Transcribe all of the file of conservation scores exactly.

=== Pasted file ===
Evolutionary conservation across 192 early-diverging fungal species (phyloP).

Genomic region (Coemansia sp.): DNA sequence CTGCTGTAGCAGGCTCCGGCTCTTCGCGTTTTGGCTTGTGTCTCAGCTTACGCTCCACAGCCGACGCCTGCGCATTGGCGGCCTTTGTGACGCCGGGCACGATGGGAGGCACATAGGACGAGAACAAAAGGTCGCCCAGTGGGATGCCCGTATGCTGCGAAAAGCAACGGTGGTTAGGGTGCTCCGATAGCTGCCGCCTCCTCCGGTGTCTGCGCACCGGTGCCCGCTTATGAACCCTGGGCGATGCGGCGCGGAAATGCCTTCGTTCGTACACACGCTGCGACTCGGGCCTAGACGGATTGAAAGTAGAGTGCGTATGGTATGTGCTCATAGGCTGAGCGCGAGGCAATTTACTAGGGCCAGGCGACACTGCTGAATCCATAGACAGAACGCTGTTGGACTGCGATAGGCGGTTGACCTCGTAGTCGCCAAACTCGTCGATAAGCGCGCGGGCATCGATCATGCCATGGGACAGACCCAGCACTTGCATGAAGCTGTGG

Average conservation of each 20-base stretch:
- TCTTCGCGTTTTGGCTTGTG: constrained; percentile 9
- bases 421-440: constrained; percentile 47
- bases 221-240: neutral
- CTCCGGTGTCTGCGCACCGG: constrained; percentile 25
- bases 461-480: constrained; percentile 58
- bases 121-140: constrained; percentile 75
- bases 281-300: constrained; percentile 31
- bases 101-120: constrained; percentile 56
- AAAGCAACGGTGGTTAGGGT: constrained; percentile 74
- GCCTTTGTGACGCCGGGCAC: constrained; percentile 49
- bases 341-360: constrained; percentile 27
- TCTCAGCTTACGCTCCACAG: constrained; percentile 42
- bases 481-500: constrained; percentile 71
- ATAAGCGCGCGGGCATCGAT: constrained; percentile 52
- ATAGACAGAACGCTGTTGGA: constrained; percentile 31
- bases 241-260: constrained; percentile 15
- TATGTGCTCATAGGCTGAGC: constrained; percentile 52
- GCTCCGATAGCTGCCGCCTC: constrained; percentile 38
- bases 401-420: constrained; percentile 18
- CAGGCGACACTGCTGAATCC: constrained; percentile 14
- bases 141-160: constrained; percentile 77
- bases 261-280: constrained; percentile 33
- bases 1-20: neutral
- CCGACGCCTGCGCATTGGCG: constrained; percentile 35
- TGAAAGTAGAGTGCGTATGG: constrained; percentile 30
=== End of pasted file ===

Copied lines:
Evolutionary conservation across 192 early-diverging fungal species (phyloP).

Genomic region (Coemansia sp.): DNA sequence CTGCTGTAGCAGGCTCCGGCTCTTCGCGTTTTGGCTTGTGTCTCAGCTTACGCTCCACAGCCGACGCCTGCGCATTGGCGGCCTTTGTGACGCCGGGCACGATGGGAGGCACATAGGACGAGAACAAAAGGTCGCCCAGTGGGATGCCCGTATGCTGCGAAAAGCAACGGTGGTTAGGGTGCTCCGATAGCTGCCGCCTCCTCCGGTGTCTGCGCACCGGTGCCCGCTTATGAACCCTGGGCGATGCGGCGCGGAAATGCCTTCGTTCGTACACACGCTGCGACTCGGGCCTAGACGGATTGAAAGTAGAGTGCGTATGGTATGTGCTCATAGGCTGAGCGCGAGGCAATTTACTAGGGCCAGGCGACACTGCTGAATCCATAGACAGAACGCTGTTGGACTGCGATAGGCGGTTGACCTCGTAGTCGCCAAACTCGTCGATAAGCGCGCGGGCATCGATCATGCCATGGGACAGACCCAGCACTTGCATGAAGCTGTGG

Average conservation of each 20-base stretch:
- TCTTCGCGTTTTGGCTTGTG: constrained; percentile 9
- bases 421-440: constrained; percentile 47
- bases 221-240: neutral
- CTCCGGTGTCTGCGCACCGG: constrained; percentile 25
- bases 461-480: constrained; percentile 58
- bases 121-140: constrained; percentile 75
- bases 281-300: constrained; percentile 31
- bases 101-120: constrained; percentile 56
- AAAGCAACGGTGGTTAGGGT: constrained; percentile 74
- GCCTTTGTGACGCCGGGCAC: constrained; percentile 49
- bases 341-360: constrained; percentile 27
- TCTCAGCTTACGCTCCACAG: constrained; percentile 42
- bases 481-500: constrained; percentile 71
- ATAAGCGCGCGGGCATCGAT: constrained; percentile 52
- ATAGACAGAACGCTGTTGGA: constrained; percentile 31
- bases 241-260: constrained; percentile 15
- TATGTGCTCATAGGCTGAGC: constrained; percentile 52
- GCTCCGATAGCTGCCGCCTC: constrained; percentile 38
- bases 401-420: constrained; percentile 18
- CAGGCGACACTGCTGAATCC: constrained; percentile 14
- bases 141-160: constrained; percentile 77
- bases 261-280: constrained; percentile 33
- bases 1-20: neutral
- CCGACGCCTGCGCATTGGCG: constrained; percentile 35
- TGAAAGTAGAGTGCGTATGG: constrained; percentile 30